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Miniaturization, Telesurgy Next In The Robotic Realm

Mon, 12/06/2010 - 6:57am
Interview by Jeff Reinke

Dr. Vipul Patel

Surgical Products recently had the opportunity to discuss current and future trends impacting robotic surgery with Dr. Vipul Patel, medical director of the Global Robotics Institute at Florida Hospital in Orlando. Dr. Patel has peformed over 4,000 robotic prostate removal surgeries in his career and been involved with robotic surgery techologies from its beginnings more than 10 years ago. He also works with Department of Defense-funded research into telesurgery

Surgical Products: What peaked your initial interest in robotic surgery?

Dr. Patel: My initial interest in robotic surgery came out of the need for improved medical care. Robotic surgery is a unique technology that allows doctors to deliver better care to patients combining 3D visualization, magnification and 360-degree wristed instrumentation.

SP: What would you feel are the biggest obstacles to wider-spread use and integration of robotic surgical approaches?  What advice would you give to surgeons trying to overcome these obstacles in convincing their hospital to invest in a da Vinci?

Dr. Patel: The biggest obstacle to widespread integration of robotic surgery is the cost. This is a major hindrance in emerging economies and thus reduces access to the technology. In order for hospitals to have success with robotic surgery they need to build a team of expert physicians across various specialties. The multi-specialty approach is the best way for a hospital to build a successful program.

SP: What do you feel is the next step for robotics, in terms of either procedures that can be performed or technological features/capabilities?

Dr. Patel: The next step in robotics will be telesurgery, pre-operative planning and surgical rehearsal, single port surgeries and use of miniature robots. Miniature robots can potentially be inserted into the abdomen and controlled by a remote surgeon, this will potentially reduce the cost of the robot. Intuitive (the makers of the da Vinci surgical robot) already has built a single port robot where the flexible robotic arms are inserted through a single incision on the abdomen. However, this has not been approved yet by the FDA.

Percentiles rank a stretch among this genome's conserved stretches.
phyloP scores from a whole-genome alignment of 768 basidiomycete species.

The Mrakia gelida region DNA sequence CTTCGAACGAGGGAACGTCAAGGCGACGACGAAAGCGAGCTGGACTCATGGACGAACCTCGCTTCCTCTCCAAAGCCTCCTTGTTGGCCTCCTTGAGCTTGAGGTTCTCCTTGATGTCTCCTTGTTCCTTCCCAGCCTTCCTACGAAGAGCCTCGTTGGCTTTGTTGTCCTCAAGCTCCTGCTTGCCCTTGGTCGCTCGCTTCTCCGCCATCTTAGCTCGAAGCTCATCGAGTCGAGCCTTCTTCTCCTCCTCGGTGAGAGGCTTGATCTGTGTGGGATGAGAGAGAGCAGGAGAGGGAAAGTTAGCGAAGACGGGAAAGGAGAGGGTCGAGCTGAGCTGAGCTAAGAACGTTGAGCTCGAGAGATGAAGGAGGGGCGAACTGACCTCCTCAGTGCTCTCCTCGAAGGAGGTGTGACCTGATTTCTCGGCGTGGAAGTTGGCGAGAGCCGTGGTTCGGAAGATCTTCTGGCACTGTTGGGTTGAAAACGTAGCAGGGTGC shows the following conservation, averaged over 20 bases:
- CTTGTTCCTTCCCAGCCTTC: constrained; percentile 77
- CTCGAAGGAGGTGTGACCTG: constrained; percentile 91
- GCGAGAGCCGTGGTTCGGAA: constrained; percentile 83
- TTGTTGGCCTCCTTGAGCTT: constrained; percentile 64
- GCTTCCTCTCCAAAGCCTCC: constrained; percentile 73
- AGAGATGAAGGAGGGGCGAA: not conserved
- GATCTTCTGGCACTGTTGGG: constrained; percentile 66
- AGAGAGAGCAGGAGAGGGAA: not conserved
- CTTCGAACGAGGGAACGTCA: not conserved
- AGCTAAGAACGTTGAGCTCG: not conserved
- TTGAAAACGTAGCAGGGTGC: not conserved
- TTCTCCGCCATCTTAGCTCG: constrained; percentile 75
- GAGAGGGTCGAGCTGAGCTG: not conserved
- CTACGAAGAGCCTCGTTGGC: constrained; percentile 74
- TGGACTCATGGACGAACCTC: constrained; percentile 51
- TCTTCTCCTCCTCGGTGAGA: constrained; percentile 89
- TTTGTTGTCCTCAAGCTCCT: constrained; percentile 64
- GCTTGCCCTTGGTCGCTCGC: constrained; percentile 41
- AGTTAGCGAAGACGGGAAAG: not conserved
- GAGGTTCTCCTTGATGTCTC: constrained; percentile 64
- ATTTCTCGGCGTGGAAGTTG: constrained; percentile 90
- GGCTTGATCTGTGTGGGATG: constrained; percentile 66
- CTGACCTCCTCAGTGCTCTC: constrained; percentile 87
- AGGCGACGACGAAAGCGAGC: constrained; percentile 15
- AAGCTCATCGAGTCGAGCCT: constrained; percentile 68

Regarding telesurgery, if competent software is used, not only will the surgeon be able to perform surgery miles away from the patient, he will also be able to plan and rehearse the key steps in a virtual patient-specific model, before operating on the patient.

SP: How far away do you think we are from using telemedicine in a real-world scenario?

Dr. Patel: Telemedicine today exists in multiple areas where doctors communicate using the web to connect with each other. The feasibility of telesurgery has been demonstrated by Prof. Jacques Marescaux, when he performed a transatlantic cholecystectomy, physically being in New York, while the patient was in France. Subsequently, Dr Mehran Anavari in Canada has done about 26 telesurgries from a distance of about 400 km. These were executed using a different robot, which no longer exists, and the only FDA-approved surgical robot (da Vinci surgical system) is not capable of telesurgery. The time delay, the lack of competent software support for compressing and decompressing the digital information, and the legal and malpractice issues (especially in the U.S.) further complicate the process. Notwithstanding, telesurgery is very much possible, and if appropriate funding is invested in the right areas, we might be able to see it sooner than we can imagine.

SP: Discuss what the World Robotic Symposium is trying to accomplish.

Dr. Patel: The World Robotic Symposium is currently the largest robotic surgical meeting is the world. The 2011 symposium will be the 6th annual event and will be held at a new location in Miami Beach. Last years event drew over 1,100 registrants for multi-specialty robotic surgery featuring sessions on urology, gynecology, general surgery, transoral surgery and pediatric surgery. The purpose of the event is to deliver education to the global community. The symposium accomplishes this by teaching physicians through live surgeries, lectures and video-based teaching.

SP: Any additional comments for the surgical community.

Dr. Patel: The introduction of robotic surgical techniques into the modern day operating theater has forever changed our approach to minimally invasive surgery.  In many specialties the penetration of robotics has been significant. Now, over 85 percent of all prostatectomies for prostate cancer are performed robotically in the U.S.

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